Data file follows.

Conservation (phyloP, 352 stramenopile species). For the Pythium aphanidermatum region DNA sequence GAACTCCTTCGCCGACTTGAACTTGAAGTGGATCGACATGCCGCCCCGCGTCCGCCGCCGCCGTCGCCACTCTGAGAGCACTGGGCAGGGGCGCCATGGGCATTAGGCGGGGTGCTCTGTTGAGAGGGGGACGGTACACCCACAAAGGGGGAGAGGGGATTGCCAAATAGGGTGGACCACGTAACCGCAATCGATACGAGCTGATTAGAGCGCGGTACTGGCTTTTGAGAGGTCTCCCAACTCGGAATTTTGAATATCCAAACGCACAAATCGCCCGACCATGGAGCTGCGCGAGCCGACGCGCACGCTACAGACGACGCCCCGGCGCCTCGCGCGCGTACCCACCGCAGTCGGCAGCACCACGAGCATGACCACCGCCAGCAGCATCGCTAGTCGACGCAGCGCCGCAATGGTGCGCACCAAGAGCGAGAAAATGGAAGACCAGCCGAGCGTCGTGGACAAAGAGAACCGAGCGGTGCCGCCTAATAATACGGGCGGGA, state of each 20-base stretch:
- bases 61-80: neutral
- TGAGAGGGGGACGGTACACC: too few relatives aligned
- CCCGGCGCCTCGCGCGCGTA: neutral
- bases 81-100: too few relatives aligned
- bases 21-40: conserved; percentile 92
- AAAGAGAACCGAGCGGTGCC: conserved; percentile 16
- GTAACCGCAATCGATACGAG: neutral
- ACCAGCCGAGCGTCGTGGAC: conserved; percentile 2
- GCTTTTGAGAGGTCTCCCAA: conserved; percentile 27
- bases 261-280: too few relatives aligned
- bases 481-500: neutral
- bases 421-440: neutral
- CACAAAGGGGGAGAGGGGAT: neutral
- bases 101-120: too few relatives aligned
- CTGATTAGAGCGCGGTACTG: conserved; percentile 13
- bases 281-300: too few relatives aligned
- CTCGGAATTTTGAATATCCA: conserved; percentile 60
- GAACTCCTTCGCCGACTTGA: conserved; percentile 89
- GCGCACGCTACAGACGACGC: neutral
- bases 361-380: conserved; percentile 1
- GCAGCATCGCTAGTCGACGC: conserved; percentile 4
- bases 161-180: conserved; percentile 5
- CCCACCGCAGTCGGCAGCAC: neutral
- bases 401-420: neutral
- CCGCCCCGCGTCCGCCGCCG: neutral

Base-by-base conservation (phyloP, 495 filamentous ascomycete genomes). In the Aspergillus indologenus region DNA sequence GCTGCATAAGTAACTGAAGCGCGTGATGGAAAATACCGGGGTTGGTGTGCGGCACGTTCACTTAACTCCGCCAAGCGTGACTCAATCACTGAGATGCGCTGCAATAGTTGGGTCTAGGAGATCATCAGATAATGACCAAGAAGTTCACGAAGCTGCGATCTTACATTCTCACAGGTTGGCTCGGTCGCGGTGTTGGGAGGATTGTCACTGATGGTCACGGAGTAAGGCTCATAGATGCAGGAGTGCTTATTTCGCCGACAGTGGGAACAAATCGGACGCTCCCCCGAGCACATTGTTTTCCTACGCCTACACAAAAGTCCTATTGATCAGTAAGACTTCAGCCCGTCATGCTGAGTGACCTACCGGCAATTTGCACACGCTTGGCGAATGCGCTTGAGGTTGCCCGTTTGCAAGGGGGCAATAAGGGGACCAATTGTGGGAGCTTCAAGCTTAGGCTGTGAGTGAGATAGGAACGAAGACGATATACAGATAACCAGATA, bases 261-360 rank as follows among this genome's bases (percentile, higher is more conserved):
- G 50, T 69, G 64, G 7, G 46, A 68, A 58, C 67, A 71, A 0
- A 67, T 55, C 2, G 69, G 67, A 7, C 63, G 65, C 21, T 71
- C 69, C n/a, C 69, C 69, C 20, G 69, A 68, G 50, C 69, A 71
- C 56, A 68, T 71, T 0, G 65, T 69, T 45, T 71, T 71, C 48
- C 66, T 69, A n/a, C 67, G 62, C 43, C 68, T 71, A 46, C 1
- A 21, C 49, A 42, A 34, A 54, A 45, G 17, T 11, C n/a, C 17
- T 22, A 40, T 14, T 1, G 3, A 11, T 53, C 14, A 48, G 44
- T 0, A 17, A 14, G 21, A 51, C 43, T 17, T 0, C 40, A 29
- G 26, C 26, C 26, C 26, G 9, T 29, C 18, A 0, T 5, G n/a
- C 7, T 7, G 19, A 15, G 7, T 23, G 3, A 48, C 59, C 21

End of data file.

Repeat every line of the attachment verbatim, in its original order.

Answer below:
Conservation (phyloP, 352 stramenopile species). For the Pythium aphanidermatum region DNA sequence GAACTCCTTCGCCGACTTGAACTTGAAGTGGATCGACATGCCGCCCCGCGTCCGCCGCCGCCGTCGCCACTCTGAGAGCACTGGGCAGGGGCGCCATGGGCATTAGGCGGGGTGCTCTGTTGAGAGGGGGACGGTACACCCACAAAGGGGGAGAGGGGATTGCCAAATAGGGTGGACCACGTAACCGCAATCGATACGAGCTGATTAGAGCGCGGTACTGGCTTTTGAGAGGTCTCCCAACTCGGAATTTTGAATATCCAAACGCACAAATCGCCCGACCATGGAGCTGCGCGAGCCGACGCGCACGCTACAGACGACGCCCCGGCGCCTCGCGCGCGTACCCACCGCAGTCGGCAGCACCACGAGCATGACCACCGCCAGCAGCATCGCTAGTCGACGCAGCGCCGCAATGGTGCGCACCAAGAGCGAGAAAATGGAAGACCAGCCGAGCGTCGTGGACAAAGAGAACCGAGCGGTGCCGCCTAATAATACGGGCGGGA, state of each 20-base stretch:
- bases 61-80: neutral
- TGAGAGGGGGACGGTACACC: too few relatives aligned
- CCCGGCGCCTCGCGCGCGTA: neutral
- bases 81-100: too few relatives aligned
- bases 21-40: conserved; percentile 92
- AAAGAGAACCGAGCGGTGCC: conserved; percentile 16
- GTAACCGCAATCGATACGAG: neutral
- ACCAGCCGAGCGTCGTGGAC: conserved; percentile 2
- GCTTTTGAGAGGTCTCCCAA: conserved; percentile 27
- bases 261-280: too few relatives aligned
- bases 481-500: neutral
- bases 421-440: neutral
- CACAAAGGGGGAGAGGGGAT: neutral
- bases 101-120: too few relatives aligned
- CTGATTAGAGCGCGGTACTG: conserved; percentile 13
- bases 281-300: too few relatives aligned
- CTCGGAATTTTGAATATCCA: conserved; percentile 60
- GAACTCCTTCGCCGACTTGA: conserved; percentile 89
- GCGCACGCTACAGACGACGC: neutral
- bases 361-380: conserved; percentile 1
- GCAGCATCGCTAGTCGACGC: conserved; percentile 4
- bases 161-180: conserved; percentile 5
- CCCACCGCAGTCGGCAGCAC: neutral
- bases 401-420: neutral
- CCGCCCCGCGTCCGCCGCCG: neutral

Base-by-base conservation (phyloP, 495 filamentous ascomycete genomes). In the Aspergillus indologenus region DNA sequence GCTGCATAAGTAACTGAAGCGCGTGATGGAAAATACCGGGGTTGGTGTGCGGCACGTTCACTTAACTCCGCCAAGCGTGACTCAATCACTGAGATGCGCTGCAATAGTTGGGTCTAGGAGATCATCAGATAATGACCAAGAAGTTCACGAAGCTGCGATCTTACATTCTCACAGGTTGGCTCGGTCGCGGTGTTGGGAGGATTGTCACTGATGGTCACGGAGTAAGGCTCATAGATGCAGGAGTGCTTATTTCGCCGACAGTGGGAACAAATCGGACGCTCCCCCGAGCACATTGTTTTCCTACGCCTACACAAAAGTCCTATTGATCAGTAAGACTTCAGCCCGTCATGCTGAGTGACCTACCGGCAATTTGCACACGCTTGGCGAATGCGCTTGAGGTTGCCCGTTTGCAAGGGGGCAATAAGGGGACCAATTGTGGGAGCTTCAAGCTTAGGCTGTGAGTGAGATAGGAACGAAGACGATATACAGATAACCAGATA, bases 261-360 rank as follows among this genome's bases (percentile, higher is more conserved):
- G 50, T 69, G 64, G 7, G 46, A 68, A 58, C 67, A 71, A 0
- A 67, T 55, C 2, G 69, G 67, A 7, C 63, G 65, C 21, T 71
- C 69, C n/a, C 69, C 69, C 20, G 69, A 68, G 50, C 69, A 71
- C 56, A 68, T 71, T 0, G 65, T 69, T 45, T 71, T 71, C 48
- C 66, T 69, A n/a, C 67, G 62, C 43, C 68, T 71, A 46, C 1
- A 21, C 49, A 42, A 34, A 54, A 45, G 17, T 11, C n/a, C 17
- T 22, A 40, T 14, T 1, G 3, A 11, T 53, C 14, A 48, G 44
- T 0, A 17, A 14, G 21, A 51, C 43, T 17, T 0, C 40, A 29
- G 26, C 26, C 26, C 26, G 9, T 29, C 18, A 0, T 5, G n/a
- C 7, T 7, G 19, A 15, G 7, T 23, G 3, A 48, C 59, C 21